Css media

Top 10 Important CSS Media Queries

Media queries are CSS modules that give specific instructions regarding the layout of web pages.

In this article, we take a look at 10 of them.

1. When setting up media queries, it is essential to design for mobile first.

By doing this, the page (s) will display faster on smaller devices.

Here is a sample code.

2. When setting up your layouts, consider the different screens and devices

Each has their own style of heights and widths, so it’s difficult to set breakpoints for each device. One way to solve this problem is to set rough breakpoints and only cover a limited number of devices.

Here is an example of code you would use:

3. Another way to deal with breakpoints

There are no hard and fast rules when it comes to breakpoints. Opinions are plentiful and you need to decide what works for you and / or your clients. One way to fix the problem is to start with a mobile layout and then expand the layout until it is obvious that the design is no longer working. This would be a good time to insert a breakpoint.

4. Remember to create effects according to the orientation of the device.

For example, if the device is rotated in landscape mode, it will trigger an effect.

@media only screen and (orientation: landscape) {
    body {
        background-color: saddlebrown;
    }

5. Fonts are extremely important, especially on mobile devices.

You want to choose a font that is easy to read at different resolutions. It is also essential to avoid fancy fonts. The other problem is the contrast. Not enough and your text will be difficult to read. Here is an example of how you would set up a media query for fonts.

/* If screen size is 501px plus, set the font-size of 
to 90px */ @media only screen and (min-width: 501px) { div.example { font-size: 90px; } } /* If screen size is 500px or less, set the font-size of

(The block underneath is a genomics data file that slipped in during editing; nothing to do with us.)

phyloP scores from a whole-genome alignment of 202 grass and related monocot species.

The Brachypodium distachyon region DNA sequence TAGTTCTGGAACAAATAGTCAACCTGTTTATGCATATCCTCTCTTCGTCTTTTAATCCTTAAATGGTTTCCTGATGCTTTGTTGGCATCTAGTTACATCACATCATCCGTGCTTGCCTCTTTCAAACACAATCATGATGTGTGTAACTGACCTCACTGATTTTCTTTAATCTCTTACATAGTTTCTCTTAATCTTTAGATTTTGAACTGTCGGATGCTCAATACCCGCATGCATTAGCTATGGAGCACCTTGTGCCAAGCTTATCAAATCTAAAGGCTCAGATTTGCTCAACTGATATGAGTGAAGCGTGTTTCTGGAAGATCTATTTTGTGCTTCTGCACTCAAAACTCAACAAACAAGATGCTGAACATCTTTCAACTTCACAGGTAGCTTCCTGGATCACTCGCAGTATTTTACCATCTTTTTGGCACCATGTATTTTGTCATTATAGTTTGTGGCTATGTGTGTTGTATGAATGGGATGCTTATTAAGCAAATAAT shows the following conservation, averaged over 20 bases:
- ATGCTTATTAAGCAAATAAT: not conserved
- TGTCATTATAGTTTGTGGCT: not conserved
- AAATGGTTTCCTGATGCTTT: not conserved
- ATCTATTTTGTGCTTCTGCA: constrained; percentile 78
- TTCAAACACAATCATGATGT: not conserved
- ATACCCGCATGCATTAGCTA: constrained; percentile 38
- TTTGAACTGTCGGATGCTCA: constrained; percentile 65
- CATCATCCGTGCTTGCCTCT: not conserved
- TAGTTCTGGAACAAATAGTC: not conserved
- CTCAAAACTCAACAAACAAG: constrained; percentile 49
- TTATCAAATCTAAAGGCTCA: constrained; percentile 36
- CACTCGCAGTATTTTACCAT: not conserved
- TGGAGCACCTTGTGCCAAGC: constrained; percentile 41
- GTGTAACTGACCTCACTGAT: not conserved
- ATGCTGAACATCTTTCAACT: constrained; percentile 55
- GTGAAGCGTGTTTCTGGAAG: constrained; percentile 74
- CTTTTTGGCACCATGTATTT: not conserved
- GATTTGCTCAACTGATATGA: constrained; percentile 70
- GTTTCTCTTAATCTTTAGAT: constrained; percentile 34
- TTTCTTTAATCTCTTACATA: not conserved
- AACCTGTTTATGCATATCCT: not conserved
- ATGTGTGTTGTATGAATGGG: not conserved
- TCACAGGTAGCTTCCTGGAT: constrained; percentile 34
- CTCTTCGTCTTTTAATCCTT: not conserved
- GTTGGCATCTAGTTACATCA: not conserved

to 35px */ @media only screen and (max-width: 500px) { div.example { font-size: 35px; }

6. Image sizing

There are a lot of opinions on this topic. Some designers prefer to use an image and resize it using CSS. This is a dangerous practice because if you design an image for mobile and resize it to work on a desktop, it will eventually pixelate or crumble. A best practice is to use different image sizes, such as small, medium, and large, depending on the device. A small image would be perfect for mobile and, properly optimized, would load much faster than an all-purpose image. The other thing to realize is that if an image is scaled over 20%, it will start to get pixelated, so you need to take this into account when creating your layouts.

7. Hide items when screen size changes

Hide items is a good practice if they don’t look good when collapsed, like on a mobile device. Here is a code you can use:

@media screen and (max-width: 400px) {
  div.example {
    display: none;
  }
}

8. Navigation menus are important

Below is a code that will display a navigation menu horizontally on large screens and vertically on small screens.

@media screen (max-width: 601px) {
    .topnav a {
        float: none;
        width: 100%;
    }
}

9. Test your code

Make sure that the code you are using does not cause conflicts. This could cause problems down the line. And if you can’t test all of the permutations in your code, consult beta testers who can help you out, and make sure what you’ve done isn’t serious. Few things are more embarrassing than having to deal with a major problem after the fact.

10. Don’t overdo it

While media queries are important, you want your layout to be as simple as possible. If you keep it simple, there will be less ongoing maintenance to keep your site fresh and clean.

About the Author

Nathan Segal has been working as a freelance writer for 18 years. During this period, he published over 1,000 articles and wrote 9 books. You can find out more about him at http://NathanSegal.org.